FOR almost 27 years, an inmate of the Ashworth Special Psychiatric Hospital in Merseyside has held a dark, terrible secret.

What did he do with the remains of his mother after he cut her to pieces with a hacksaw in his Hedge End home?

While memories of the horrific events of August 1981 have faded for many people, it's a mystery that retired Hampshire police officer Mike Southwell - who brought Daniel Rosenthal to justice - still wants solved. "I've always wanted him to answer that question, but I don't think he's ever going to. It's closure for me, it's the final tick in the box," the former chief superintendent said this week.

"It would give me a certain pleasure not to go up to Ashworth and ask him where he put his mother's remains, but to tell him, because that's the last thing he's got left over the case. In his twisted mind I think that he must feel that is still something."

It's likely to be a secret that Rosenthal, now aged 53, will take to his grave as he has never admitted to the brutal murder of his mother and father, despite being jailed for life after his sick plot was undone by clever detective work and forensic science.

The grisly saga began on August 11 when Rosenthal travelled from his bungalow home in Hedge End to Paris to visit his father. It's believed he went to persuade his father to give him money to fund his bizarre experiments that earned him the reputation as the "mad scientist".

Shrouded by overgrown bushes that grew in the gardens of the bungalow he lived the life of a hermit, shunning the outside world. The story goes that he cut up hundreds of chicks every week, experimenting on their brains and embryos, and dug funny holes in his garden with spoons. Milton Rosenthal, 65, was getting fed up with having a 27-year-old sponger son and almost certainly died because he refused to part with more cash.

It's believed Daniel smashed his father with a hammer and then locked himself in the bathroom for three hours and cold-bloodedly diced the body into pieces that could be hidden and carried away in plastic carrier bags.

Rosenthal calculated that if he could get rid of the body he could get away with murder as the live-in au pair girl would be too scared to tell police. The next day he drove out of Paris to a forest where he buried his father's remains.

He returned to Hedge End and waited for a holiday visit from his 60-year-old mother Leah, who was suffering from chronic multiple sclerosis. He probably had no intention of killing his mother, but she was about to give him a terrible shock.

On August 23, she telephoned her ex-husband to ask him how the visit from Danny had gone. The au pair told her Milton was missing. Rosenthal is believed to have killed his mother soon after her arrival at Hedge End because she was going to raise the alarm about his father. However, he did not know about the involvement of third person, a mutual friend of the separated couple, who contacted Eastleigh police when the pair both disappeared.

Rosenthal told police that his mother had left for London, but the officers were immediately suspicious that this was no ordinary missing person case and he was taken in for questioning.Mr Southwell, then a Detective Inspector who had only joined Bitterne CID five weeks earlier, phoned the Paris flat and spoke to the au pair who broke down in tears and told him she believed Rosenthal had killed his father.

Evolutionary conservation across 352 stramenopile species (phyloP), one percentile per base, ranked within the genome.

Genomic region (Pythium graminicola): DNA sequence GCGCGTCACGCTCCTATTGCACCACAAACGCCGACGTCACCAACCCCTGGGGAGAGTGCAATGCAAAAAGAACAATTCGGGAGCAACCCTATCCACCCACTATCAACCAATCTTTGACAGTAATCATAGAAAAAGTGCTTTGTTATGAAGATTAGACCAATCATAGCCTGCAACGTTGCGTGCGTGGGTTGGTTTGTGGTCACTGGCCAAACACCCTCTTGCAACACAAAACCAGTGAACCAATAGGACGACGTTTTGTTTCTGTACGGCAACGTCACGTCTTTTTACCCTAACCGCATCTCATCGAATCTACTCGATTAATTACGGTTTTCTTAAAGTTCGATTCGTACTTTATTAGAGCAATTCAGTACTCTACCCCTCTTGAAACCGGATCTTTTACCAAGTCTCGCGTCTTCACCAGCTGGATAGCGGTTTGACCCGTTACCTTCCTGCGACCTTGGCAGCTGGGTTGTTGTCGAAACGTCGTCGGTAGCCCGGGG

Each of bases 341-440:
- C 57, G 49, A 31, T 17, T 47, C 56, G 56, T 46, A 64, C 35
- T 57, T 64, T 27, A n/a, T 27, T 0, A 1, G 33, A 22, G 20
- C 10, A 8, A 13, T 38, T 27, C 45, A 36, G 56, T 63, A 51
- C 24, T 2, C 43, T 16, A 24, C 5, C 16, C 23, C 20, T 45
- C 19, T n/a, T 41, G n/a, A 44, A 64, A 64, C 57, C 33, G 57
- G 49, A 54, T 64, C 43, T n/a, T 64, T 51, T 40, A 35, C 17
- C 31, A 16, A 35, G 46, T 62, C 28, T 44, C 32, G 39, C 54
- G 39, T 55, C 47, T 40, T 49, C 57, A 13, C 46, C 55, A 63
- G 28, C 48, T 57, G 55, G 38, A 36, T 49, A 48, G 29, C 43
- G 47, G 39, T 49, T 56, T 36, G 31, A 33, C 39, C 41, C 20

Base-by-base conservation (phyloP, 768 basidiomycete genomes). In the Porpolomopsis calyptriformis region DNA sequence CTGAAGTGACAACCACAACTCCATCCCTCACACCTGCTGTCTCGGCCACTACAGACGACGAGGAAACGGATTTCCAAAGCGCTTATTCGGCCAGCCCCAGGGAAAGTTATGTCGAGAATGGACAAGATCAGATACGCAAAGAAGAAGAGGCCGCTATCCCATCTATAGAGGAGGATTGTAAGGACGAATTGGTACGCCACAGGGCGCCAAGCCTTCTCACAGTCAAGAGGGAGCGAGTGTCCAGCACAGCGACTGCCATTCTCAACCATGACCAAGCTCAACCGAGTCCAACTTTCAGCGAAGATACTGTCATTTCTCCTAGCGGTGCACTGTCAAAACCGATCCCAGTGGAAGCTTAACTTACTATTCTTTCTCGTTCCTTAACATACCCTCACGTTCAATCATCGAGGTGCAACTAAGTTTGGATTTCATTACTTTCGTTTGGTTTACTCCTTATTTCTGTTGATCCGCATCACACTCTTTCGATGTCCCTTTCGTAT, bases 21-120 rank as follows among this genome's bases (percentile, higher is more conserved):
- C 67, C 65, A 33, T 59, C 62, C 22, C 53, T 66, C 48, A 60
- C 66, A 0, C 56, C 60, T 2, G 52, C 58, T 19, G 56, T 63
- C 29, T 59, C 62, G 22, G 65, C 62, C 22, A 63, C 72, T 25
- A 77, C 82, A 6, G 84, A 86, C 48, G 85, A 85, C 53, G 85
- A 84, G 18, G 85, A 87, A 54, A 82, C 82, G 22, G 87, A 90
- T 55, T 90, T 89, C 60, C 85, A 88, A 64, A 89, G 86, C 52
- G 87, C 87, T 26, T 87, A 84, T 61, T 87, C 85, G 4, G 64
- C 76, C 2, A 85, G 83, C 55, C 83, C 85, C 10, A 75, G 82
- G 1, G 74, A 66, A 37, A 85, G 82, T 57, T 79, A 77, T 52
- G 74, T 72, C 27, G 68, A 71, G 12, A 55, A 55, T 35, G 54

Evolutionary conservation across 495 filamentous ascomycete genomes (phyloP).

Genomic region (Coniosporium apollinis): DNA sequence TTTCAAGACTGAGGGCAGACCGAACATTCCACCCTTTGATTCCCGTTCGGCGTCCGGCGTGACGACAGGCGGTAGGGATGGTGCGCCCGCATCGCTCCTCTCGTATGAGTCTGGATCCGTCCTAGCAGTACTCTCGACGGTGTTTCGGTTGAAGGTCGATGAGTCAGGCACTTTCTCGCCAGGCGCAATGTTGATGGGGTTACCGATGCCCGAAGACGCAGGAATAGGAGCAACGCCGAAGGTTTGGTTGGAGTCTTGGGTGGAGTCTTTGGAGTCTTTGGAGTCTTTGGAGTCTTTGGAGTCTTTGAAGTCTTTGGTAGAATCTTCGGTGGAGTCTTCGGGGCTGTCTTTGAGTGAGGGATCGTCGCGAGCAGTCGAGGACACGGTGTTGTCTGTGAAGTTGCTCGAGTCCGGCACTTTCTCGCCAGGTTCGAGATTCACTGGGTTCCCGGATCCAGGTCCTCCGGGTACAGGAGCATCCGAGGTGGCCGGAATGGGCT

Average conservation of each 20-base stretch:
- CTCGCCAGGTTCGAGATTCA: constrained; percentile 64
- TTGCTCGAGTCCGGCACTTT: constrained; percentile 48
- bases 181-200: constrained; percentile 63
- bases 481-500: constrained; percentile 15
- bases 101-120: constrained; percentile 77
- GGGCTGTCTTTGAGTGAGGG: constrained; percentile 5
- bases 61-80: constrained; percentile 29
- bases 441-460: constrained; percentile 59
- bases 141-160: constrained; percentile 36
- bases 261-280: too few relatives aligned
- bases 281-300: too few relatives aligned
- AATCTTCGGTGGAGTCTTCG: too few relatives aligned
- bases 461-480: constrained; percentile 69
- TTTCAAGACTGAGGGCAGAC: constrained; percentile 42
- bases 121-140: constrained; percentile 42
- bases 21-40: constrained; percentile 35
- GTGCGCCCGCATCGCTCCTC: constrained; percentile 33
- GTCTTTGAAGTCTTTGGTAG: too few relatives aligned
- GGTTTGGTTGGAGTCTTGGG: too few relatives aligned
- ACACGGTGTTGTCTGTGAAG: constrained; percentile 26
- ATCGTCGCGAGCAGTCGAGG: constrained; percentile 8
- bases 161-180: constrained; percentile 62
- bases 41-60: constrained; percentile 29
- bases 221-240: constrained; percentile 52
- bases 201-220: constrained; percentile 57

He spent the next four days interviewing Rosenthal, who gave nothing away, except for the fact he disposed of the chicken's remains in black bags he bought from Wisebuys in Bitterne.

"He was the most difficult and unusual person I've ever dealt with. He was in another world - he wasn't listening to us. He wasn't interested in our questions, he was actually looking down at us as if to say You peasants, you're never going to catch me'.

"When we came out of the interview room I looked at my colleague Detective Sergeant John Phillips and we simultaneously nodded Yes, he's done it'."

Despite a widespread sea, air and land search, no trace of his mother was found. The detectives, now believing Rosenthal had got rid of dismembered bits of his mother, had to make legal history by convicting him of murder without a confession - or a body. Their greatest weapon was to be forensic science.

The house was filthy, but there was one room where the floor had been thoroughly scrubbed. On closer examination, there appeared to be dried blood in the cracks of the linoleum tiles. Other samples were also found on the sole of Daniel's shoes.

The forensic team established the blood was the same group as Leah's, who had been a donor while living in Southampton. Later the same day, a minute piece of human tissue and muscle was found in the hollow handle of the hacksaw - that too had the same blood group.

However, the biggest break through came a few weeks before the trial was due to start when a French farmer, 80 miles from Paris, found a black dustbin bag which contained the headless remains of a man. On the outside of the bag was a tiny stick-on price tag that read "Wisebuys Bitterne".

In a bizarre trial, Rosenthal didn't challenge the forensic evidence and claimed his parents had been killed by the CIA and FBI. A trial that was expected to last three weeks was all over within four days.

"When I retired I got hold of the psychiatrist and I asked him if there was any point me coming up and talking to Daniel to see if he would at last tell me what he did with his mother's remains," Mr Southwell said.

"He told me that Daniel had never admitted that he did it, he will not discuss it with anyone and the last person on Earth that he is going to talk to is the bloke who put him away.

"What worries me a little is that if he ever comes out and someone doesn't tell me, I always felt he was the type who would poison your water.

"The psychiatrist told me he would be recommending that Daniel is never released as he has made absolutely no progress. "